Bell's story reflects what I would call the "protestant" solution to this problem, which is to say that protestantism has no solution to this problem (I should say that I am using the terms "protestant" and "catholic" descriptively--all churches in actual practice jump between these two poles, notwithstanding whether they consider themselves to be children of the Reformation or not).  There is no way to adjudicate between the competing versions of the various sub-propositions.  And, since it is absolutely vital to get all of this right, you will inevitably get fractures and splits between the partisans of the different versions of the sub-proposition.  When there is no way to get people to agree, and the thing they disagree about is critically important, the only way to resolve that tension is to split.

The "catholic" solution does fix the specific problem created by the protestant solution--it avoids or reduces splits and it provides a sense of doctrinal certainty.  The way it does this is through the intervention of some outside authority (whether in the form of a leader, a group of leaders, some formal process like a church council, "the Bible," or what have you) to say that this one particular version of Sub-proposition A1 is the right one and all others are wrong.  But notice two things.  First, this exercise of authority does nothing to stop the endless spiral of downward pressure, and if anything encourages it.  No matter how many times the authority adjudicates the correct answer to a sub-proposition, there is always another decision point that flows directly from that adjudication.  Authority ends up chasing a yarn ball like a cat--always reaching to resolve some issue, only to see another set of issues crop up as a result of settling the first one.

The other problem, and I think this is even more significant, is that resolving disagreements through authority makes the authority itself an issue to be adjudicated alongside any doctrinal proposition.  Once you start to rely on authority to resolve your doctrinal disputes, then authority becomes the essential glue that holds the whole project together.  If you try to tweak or modify your understanding of authority, you risk tearing down the whole edifice, since without authority you are back to the Protestant problem of having no way to resolve any dispute about anything.

As a result, there is a way in which relying on authority is to step through the looking-glass.  Authority, and your account of why this particular authority is the right one, becomes everything, and every issue that seems to be about some sub-proposition actually becomes about authority.  Notice how everything in the evangelical world ultimately becomes a discussion of the Bible--since the Bible is posited as the authority, the only way to solve anything is to first adjudicate the role and significance of the Bible.  Notice also how everything in Roman Catholicism eventually becomes a discussion of the Pope and/or the involves parsing the various strands of "the Tradition."  It's the same basic process as what goes on in the evangelical world, just displaced to a different source of authority.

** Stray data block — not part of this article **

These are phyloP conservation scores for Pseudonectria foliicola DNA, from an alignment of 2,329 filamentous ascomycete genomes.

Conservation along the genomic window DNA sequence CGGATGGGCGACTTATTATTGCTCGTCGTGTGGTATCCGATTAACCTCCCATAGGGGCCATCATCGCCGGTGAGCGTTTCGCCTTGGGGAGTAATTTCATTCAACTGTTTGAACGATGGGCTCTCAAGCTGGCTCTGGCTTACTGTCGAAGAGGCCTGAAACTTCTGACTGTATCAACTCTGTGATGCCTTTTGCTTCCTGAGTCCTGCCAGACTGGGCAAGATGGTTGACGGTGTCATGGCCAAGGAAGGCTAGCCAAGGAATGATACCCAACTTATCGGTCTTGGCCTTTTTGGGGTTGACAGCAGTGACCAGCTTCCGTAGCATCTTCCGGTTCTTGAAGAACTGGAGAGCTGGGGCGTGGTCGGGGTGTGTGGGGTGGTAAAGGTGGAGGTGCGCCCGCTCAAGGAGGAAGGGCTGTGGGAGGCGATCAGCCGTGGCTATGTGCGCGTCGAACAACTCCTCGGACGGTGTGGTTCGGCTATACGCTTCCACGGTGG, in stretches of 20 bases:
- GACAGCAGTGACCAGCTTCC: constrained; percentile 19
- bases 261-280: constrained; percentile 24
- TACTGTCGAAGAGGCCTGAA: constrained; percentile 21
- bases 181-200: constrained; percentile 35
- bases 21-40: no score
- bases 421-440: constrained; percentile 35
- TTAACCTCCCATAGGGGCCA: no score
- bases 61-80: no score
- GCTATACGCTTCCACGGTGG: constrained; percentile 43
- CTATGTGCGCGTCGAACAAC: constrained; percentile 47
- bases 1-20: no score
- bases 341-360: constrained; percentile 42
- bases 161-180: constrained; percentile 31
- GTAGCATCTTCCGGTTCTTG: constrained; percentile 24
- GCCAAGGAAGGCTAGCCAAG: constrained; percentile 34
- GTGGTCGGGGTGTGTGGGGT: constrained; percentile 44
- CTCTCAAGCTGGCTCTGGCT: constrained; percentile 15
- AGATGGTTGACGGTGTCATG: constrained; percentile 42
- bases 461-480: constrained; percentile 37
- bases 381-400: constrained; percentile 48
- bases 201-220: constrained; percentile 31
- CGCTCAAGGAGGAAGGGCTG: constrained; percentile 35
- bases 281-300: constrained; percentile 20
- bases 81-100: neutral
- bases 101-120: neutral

The through-the-looking-glass part quality to all of this is that what started as a belief that we must understand and accept all of these disparate doctrinal propositions morphs into the idea that all we really need to do is accept the proposed authority.  Because the alternative to the authority is the chaos and confusion of endless splits over all of these sub-parts, people take refuge in the certainty of authority.  Which is why people feel that they have to defend that "authority" of the Bible over and against science or archaeology, or the "authority" of the Tradition over and against the crazy/horrible things that the church has said or done over the centuries.  You have to maintain the death-grip on the source of authority in order to ward off the chaos, leading you to double down on your claims of authority.  Which in turn leads to more downward pressure, requiring more exercises of authority--creating a kind of negative feed-back loop.

That's the endless spiral.  Down and down you go, further and further into fine gradations of doctrine, accompanied by either more and more splits or greater and greater exercises of authority to prevent those splits.  As Bell says, "it never ends, because it is all in the mind."